The movie Crash, created by Paul Haggis, incorporates the many struggles faced by today's racial stereotypes, into a collage of various interconnected, cultural dilemmas encountered by the film's multi-ethnic cast. Most people are born with good hearts, but as they grow up they learn prejudices. “Crash” is a movie that brings out bigotry and racial stereotypes. The movie is set in Los Angeles, a city with a cultural mix of every nationality. The story begins when several people are involved in a multi-car accident. Several stories interweave during two days in Los Angeles involving a collection of inter-related characters, a police detective with a drugged out mother and a mischief younger brother, two car thieves who are constantly theorizing on society and race, the white district attorney and his wife, a racist cop and his younger partner, a successful Hollywood director and his wife, a Persian immigrant father, a Hispanic locksmith and his young daughter. As the movie progresses each character goes through a life changing event that changes their whole perspective. Paul Haggis shows these changes not only through the character’s actions but the mood tone, music, and settings of the movie as well. Paul Haggis introduces the theme of the movie right from the beginning with the very opening line. The opening shots are of headlights and rainy windshields with a voice in the background saying “In LA nobody can touch you, always hiding behind this metal and glass. I think we miss that touch so much we crash into each other just so we can feel something.”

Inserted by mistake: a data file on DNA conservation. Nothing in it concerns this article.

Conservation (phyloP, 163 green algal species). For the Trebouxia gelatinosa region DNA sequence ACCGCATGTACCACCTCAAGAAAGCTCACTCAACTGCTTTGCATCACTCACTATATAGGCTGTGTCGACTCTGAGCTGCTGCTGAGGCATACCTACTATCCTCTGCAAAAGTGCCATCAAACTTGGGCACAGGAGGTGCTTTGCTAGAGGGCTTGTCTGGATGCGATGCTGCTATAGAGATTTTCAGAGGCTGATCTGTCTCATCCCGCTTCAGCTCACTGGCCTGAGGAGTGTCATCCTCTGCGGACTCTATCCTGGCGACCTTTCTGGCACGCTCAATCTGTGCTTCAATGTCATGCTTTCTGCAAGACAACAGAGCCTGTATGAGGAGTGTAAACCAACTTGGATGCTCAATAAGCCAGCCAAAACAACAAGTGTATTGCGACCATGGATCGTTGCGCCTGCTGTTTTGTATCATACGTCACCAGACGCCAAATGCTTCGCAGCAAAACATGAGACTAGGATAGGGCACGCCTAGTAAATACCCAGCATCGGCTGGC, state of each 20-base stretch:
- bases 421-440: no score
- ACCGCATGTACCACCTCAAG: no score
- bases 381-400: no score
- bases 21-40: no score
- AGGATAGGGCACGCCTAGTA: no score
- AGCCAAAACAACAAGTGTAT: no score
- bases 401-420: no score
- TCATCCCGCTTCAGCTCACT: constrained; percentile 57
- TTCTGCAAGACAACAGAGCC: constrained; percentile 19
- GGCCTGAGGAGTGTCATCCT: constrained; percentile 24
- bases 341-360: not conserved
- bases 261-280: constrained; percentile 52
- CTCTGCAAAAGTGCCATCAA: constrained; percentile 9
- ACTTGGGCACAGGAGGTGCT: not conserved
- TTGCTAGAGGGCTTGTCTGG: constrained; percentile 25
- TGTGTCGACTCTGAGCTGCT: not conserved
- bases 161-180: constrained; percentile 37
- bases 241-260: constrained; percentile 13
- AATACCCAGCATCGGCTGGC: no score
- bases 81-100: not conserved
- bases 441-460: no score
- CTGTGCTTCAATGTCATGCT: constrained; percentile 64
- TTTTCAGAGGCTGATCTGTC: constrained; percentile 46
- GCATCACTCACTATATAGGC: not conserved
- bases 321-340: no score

It is the perfect analogy of how we as a human race deal with life, people and our own experiences. Physical characteristics and racial differences may be interpreted as two distinguishing traits that separate us. I think it’s what keeps us apart. That leaves several questions that we should ask ourselves when watching this movie. What are the origins of personal prejudice? Do individual experiences fuel...
Cited: Crash [Blu-ray]. Dir. Paul Haggis. Perf. Ludacris, . Lions Gate, 2004. DVD.
Jensen, Robert. The Heart of Whiteness: Confronting Race, Racism And White Privilege. San Francisco: City Lights Books, 2005. Print.
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